alleged (Tr. 14).1
He went on to find that Plaintiff’s “treating
and examining physicians do not indicate the claimant’s medical
condition would preclude him from performing medium work
activities, as described in the above residual functional
capacity assessment” (Tr. 17).
More specifically, the ALJ gave
“great weight to their diagnoses and opinions to the extent that
they are not inconsistent with the functional limitations noted
in the above residual functional capacity assessment” (id.).
The ALJ noted that Popkin’s opinion deserved some weight, but
not as not as much as the opinions of treating and examining
medical sources (id.).
In bringing this action, Jones first asserts that the ALJ
improperly found that he was capable of performing medium work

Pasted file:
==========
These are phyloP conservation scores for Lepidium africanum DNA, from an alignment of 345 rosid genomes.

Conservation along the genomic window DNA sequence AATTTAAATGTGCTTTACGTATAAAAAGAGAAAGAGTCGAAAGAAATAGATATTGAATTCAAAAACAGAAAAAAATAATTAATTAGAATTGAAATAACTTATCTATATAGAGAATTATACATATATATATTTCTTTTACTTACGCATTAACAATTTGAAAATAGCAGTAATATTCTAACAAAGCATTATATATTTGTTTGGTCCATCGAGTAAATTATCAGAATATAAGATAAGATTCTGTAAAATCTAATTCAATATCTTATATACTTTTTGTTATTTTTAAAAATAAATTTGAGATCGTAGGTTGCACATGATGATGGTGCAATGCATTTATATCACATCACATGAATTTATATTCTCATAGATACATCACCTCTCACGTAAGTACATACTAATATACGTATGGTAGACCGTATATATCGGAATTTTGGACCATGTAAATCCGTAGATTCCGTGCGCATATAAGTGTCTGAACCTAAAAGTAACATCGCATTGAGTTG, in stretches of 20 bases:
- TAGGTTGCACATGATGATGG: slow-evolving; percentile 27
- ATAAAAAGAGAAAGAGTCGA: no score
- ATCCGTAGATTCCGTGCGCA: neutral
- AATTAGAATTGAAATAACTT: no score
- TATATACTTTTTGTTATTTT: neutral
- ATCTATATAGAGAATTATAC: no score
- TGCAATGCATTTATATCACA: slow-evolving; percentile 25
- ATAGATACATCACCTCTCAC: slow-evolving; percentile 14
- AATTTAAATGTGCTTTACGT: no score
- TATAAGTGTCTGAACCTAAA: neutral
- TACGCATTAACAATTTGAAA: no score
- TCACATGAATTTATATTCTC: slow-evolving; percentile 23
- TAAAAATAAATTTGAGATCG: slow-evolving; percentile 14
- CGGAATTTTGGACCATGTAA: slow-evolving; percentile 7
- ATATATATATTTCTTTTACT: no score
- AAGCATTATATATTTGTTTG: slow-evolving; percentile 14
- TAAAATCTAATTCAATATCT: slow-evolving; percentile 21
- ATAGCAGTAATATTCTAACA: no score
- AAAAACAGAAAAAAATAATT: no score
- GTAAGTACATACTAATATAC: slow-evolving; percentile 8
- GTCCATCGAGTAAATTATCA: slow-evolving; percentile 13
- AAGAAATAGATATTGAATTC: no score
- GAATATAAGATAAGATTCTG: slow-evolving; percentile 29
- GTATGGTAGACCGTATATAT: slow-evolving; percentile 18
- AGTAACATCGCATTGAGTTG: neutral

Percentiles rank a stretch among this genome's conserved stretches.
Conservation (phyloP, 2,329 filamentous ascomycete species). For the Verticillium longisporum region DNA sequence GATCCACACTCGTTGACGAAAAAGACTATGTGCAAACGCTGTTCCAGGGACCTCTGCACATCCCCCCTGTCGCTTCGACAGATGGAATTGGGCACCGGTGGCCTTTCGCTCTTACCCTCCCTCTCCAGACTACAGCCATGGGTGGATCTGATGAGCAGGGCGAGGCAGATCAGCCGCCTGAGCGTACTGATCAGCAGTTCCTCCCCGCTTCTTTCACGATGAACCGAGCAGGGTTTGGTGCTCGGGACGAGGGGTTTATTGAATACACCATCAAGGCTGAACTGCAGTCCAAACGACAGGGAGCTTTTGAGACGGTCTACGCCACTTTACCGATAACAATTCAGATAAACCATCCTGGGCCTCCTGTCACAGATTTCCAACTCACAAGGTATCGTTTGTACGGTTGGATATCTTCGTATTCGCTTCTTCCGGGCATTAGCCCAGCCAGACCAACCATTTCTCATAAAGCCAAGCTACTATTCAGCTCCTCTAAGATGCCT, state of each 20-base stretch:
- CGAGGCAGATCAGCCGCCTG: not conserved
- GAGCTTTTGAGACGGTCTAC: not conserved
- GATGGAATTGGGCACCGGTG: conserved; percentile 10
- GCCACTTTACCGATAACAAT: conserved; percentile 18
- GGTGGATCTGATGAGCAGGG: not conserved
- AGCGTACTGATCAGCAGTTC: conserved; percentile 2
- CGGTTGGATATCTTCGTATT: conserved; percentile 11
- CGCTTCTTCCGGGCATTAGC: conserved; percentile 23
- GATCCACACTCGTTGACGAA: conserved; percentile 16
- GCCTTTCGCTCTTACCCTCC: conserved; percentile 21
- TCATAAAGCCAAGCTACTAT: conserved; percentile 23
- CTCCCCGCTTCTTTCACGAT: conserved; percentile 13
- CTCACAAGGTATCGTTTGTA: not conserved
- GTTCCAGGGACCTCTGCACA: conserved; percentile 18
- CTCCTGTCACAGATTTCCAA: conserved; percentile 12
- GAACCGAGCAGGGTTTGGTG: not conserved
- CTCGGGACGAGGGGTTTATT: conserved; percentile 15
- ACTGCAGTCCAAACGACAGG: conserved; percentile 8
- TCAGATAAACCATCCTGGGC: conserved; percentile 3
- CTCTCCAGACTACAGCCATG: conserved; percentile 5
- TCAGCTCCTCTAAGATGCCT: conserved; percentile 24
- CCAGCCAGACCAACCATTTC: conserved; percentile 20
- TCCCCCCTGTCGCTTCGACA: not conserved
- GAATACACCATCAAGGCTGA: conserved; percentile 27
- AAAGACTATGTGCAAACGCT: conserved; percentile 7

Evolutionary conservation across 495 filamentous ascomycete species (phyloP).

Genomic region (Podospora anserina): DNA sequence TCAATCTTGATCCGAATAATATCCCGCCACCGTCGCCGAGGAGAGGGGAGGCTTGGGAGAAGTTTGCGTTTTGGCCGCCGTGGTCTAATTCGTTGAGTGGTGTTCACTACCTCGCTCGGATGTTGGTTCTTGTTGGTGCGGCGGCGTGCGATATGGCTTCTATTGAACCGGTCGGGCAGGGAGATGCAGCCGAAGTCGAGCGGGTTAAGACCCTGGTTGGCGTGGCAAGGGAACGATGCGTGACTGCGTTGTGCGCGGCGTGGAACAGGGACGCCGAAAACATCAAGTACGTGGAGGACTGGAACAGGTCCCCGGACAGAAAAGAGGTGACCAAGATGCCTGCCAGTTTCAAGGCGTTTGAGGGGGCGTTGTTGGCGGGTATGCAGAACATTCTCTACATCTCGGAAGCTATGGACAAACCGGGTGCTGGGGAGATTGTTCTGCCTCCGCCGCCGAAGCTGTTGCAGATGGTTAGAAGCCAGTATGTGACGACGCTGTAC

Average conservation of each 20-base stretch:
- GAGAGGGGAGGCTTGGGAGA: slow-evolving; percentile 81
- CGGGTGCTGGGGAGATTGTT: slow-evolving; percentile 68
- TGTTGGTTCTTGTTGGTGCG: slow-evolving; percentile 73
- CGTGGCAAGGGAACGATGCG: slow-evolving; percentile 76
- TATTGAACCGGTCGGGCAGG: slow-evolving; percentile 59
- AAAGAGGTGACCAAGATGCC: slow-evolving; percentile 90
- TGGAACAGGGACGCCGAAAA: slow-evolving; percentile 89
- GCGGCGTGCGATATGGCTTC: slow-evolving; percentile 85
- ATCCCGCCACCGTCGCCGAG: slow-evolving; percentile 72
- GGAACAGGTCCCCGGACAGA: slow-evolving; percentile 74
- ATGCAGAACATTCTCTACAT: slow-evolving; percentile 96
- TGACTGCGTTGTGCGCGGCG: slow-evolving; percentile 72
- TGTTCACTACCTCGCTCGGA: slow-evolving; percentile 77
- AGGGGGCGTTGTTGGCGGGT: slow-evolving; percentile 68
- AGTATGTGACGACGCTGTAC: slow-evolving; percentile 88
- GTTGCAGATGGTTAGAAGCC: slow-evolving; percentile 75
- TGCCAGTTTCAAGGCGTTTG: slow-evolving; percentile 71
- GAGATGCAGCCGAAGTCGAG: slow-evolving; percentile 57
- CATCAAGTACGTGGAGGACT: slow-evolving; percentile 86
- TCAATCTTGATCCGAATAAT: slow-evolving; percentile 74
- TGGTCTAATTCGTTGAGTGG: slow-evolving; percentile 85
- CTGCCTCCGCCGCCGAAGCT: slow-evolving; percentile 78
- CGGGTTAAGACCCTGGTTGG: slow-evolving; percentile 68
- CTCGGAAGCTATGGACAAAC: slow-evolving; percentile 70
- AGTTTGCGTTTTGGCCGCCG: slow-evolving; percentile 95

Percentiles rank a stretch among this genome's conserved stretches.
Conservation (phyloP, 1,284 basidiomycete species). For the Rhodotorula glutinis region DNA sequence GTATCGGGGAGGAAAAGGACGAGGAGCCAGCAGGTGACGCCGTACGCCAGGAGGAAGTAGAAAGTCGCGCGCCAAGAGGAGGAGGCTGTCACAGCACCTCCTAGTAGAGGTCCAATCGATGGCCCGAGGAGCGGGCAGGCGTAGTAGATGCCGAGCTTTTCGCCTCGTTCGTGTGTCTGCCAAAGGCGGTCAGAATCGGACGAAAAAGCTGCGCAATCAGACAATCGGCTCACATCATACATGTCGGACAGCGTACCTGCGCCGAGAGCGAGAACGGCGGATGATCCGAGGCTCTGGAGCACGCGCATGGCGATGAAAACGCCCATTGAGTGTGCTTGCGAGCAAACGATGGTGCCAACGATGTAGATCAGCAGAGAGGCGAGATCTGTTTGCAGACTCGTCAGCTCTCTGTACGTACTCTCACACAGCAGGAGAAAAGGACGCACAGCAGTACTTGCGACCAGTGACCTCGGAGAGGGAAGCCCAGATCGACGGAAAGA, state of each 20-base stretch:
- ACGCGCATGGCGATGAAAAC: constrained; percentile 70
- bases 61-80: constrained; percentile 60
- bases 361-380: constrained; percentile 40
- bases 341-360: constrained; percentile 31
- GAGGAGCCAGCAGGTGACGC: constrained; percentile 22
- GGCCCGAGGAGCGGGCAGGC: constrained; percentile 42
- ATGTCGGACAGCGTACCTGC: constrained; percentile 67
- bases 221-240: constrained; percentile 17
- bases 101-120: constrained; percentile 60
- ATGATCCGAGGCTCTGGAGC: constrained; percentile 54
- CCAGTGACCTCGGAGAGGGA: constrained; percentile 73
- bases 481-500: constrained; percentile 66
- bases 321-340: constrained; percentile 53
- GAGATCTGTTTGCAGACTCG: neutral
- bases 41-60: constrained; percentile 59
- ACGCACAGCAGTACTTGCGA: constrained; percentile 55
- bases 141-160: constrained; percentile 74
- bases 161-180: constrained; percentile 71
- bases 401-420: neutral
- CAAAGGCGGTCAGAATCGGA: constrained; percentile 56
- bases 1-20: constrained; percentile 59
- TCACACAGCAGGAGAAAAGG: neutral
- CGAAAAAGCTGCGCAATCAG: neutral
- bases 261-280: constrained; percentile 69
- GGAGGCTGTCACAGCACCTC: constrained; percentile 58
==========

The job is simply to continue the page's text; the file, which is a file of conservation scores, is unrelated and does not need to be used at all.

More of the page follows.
(Doc. 13, pp. 4-7).
The Court notes that “[m]edium work
involves lifting no more than 50 pounds at a time with frequent
lifting or carrying of objects weighing up to 25 pounds.
someone can do medium work, we determine that he or she can also
do sedentary and light work.”
20 C.F.R. § 404.1567(c) (2011).
The Court finds that the Plaintiff’s RFC, as found by the ALJ,
is consistent with the regulations’ definition of medium work.
Plaintiff has more specifically asserted, however, that the
ALJ did not properly consider the limitations found by Dr.
Freij had indicated that Plaintiff should not have a job
where he has to lift and carry things “excessively” and that he
should not be required to walk for a “prolonged period of time”
The Court finds that these restrictions are less than
clear, at best.
The Court notes that no physician other than
Freij placed any physical restrictions on Jones.
The Court notes that Plaintiff did not challenge this finding.
doctor admits that his opinion is based on Plaintiff’s
subjective complaints (Tr. 160); the fact that no diagnostic